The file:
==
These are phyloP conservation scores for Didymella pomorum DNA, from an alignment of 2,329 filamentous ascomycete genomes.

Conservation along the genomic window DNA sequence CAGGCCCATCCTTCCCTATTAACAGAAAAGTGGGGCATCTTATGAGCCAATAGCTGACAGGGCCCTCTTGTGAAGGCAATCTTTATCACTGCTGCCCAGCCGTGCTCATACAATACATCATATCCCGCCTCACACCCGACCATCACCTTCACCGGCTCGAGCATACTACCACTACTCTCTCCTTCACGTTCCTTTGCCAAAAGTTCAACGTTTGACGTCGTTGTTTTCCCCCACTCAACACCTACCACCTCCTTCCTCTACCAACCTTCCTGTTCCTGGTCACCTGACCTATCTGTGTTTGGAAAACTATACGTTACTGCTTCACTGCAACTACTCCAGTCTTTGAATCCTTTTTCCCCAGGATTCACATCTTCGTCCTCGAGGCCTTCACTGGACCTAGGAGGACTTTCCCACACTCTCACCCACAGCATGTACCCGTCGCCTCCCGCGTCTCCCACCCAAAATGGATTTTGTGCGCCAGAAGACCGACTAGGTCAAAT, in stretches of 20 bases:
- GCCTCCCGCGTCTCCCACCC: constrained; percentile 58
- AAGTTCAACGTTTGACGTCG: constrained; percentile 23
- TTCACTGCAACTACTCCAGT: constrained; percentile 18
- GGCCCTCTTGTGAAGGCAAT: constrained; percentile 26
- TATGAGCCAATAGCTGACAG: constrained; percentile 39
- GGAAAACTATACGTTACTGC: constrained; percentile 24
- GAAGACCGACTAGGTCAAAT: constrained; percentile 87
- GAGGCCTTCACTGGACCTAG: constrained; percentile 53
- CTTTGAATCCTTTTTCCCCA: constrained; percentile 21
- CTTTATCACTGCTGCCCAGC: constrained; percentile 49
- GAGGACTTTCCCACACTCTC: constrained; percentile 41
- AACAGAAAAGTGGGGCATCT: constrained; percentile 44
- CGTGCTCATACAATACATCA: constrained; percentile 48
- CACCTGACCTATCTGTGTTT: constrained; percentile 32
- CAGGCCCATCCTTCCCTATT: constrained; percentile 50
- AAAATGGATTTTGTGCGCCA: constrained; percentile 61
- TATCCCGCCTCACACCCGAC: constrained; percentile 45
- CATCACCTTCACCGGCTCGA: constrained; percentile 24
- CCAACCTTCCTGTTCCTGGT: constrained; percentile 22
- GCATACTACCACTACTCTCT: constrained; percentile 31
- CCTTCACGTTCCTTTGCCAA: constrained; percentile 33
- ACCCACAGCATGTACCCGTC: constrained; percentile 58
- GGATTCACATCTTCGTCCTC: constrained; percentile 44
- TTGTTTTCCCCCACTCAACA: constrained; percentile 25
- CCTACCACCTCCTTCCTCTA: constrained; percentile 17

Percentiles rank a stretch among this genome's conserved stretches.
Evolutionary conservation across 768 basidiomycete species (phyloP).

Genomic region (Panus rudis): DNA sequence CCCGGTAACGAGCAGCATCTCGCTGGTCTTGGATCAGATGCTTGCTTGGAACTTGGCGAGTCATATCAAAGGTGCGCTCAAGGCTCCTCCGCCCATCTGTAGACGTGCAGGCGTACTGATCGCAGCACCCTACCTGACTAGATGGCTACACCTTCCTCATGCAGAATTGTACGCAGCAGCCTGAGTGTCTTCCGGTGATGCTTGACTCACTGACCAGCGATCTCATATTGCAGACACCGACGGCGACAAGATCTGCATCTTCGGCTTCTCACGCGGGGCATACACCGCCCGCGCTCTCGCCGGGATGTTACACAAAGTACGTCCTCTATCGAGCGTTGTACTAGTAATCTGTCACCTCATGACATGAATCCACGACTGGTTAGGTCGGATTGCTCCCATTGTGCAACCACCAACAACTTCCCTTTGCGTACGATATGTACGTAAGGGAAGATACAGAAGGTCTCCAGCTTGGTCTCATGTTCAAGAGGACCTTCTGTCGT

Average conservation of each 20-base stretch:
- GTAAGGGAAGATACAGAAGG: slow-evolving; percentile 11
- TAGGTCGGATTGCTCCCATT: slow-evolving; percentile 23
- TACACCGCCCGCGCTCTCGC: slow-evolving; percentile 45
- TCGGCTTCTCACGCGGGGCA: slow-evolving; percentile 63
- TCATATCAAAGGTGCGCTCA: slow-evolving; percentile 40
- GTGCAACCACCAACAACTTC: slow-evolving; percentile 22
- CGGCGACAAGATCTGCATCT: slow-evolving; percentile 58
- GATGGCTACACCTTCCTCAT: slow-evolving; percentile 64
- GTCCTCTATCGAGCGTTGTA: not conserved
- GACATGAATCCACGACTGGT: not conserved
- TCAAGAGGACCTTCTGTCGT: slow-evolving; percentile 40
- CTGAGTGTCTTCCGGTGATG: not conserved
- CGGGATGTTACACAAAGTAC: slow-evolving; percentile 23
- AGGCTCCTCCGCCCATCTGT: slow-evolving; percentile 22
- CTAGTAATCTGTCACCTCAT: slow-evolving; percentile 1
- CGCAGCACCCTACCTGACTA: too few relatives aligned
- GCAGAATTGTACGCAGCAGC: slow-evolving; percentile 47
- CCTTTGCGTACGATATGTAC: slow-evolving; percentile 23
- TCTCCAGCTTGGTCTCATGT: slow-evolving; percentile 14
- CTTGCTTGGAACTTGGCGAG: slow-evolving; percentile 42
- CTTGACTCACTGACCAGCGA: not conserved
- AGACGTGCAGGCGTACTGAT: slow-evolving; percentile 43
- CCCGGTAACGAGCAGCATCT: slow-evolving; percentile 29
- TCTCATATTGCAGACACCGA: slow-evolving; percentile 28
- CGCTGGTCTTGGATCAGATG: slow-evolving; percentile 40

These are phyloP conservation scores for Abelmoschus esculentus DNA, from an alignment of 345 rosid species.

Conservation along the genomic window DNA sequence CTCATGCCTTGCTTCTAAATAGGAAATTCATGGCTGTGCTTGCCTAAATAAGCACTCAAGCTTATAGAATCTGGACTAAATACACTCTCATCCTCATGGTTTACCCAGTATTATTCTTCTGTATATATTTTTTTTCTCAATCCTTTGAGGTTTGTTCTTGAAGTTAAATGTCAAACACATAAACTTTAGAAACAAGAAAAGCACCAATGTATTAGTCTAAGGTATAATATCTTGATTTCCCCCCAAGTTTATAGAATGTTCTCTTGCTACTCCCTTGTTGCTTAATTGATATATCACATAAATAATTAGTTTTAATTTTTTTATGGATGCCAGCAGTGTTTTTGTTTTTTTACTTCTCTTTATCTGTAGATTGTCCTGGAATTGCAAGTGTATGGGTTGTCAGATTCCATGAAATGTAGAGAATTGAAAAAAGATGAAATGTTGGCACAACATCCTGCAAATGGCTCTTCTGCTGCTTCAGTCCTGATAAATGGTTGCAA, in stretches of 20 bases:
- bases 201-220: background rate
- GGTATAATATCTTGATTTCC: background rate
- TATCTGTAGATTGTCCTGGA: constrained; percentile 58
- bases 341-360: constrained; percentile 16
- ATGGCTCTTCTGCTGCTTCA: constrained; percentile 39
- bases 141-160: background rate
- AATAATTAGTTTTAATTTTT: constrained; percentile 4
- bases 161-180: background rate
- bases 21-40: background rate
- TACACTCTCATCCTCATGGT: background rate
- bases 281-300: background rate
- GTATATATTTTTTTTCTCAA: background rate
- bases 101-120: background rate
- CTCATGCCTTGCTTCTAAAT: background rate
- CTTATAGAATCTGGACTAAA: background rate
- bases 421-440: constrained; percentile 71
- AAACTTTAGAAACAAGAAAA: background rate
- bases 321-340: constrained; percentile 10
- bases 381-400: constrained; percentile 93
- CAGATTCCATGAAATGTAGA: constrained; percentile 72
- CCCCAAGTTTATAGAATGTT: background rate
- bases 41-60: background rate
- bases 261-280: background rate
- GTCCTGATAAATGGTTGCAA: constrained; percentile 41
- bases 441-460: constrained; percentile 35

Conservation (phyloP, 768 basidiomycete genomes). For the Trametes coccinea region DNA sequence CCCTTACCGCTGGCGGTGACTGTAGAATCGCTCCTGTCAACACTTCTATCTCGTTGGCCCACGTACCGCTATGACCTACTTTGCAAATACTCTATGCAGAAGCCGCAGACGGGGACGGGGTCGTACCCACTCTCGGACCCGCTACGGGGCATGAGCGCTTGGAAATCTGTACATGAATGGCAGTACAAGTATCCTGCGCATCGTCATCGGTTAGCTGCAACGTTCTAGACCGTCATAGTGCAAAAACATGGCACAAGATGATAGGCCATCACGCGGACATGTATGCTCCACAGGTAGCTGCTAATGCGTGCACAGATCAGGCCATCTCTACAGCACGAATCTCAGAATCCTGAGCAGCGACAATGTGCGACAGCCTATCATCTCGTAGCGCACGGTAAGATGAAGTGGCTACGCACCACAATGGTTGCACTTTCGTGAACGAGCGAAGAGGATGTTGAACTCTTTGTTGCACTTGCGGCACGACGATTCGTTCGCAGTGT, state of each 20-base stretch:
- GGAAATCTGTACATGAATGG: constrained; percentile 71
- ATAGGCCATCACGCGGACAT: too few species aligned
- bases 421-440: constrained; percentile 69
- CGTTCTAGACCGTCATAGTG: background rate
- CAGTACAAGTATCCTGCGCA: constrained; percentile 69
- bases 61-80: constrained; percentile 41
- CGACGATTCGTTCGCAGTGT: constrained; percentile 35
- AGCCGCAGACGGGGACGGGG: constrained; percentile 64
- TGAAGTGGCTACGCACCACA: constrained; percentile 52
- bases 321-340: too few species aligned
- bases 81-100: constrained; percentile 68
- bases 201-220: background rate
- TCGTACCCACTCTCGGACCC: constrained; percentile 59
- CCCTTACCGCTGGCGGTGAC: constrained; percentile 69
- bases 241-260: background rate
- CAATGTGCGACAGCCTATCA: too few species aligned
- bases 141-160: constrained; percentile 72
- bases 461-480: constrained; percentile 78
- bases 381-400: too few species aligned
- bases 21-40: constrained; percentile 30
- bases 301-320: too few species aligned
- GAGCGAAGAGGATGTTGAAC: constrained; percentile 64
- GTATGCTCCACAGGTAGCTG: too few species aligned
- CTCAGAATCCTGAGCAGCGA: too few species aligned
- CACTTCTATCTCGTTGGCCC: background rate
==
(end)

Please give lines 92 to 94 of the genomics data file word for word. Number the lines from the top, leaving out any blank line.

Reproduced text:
- AGCCGCAGACGGGGACGGGG: constrained; percentile 64
- TGAAGTGGCTACGCACCACA: constrained; percentile 52
- bases 321-340: too few species aligned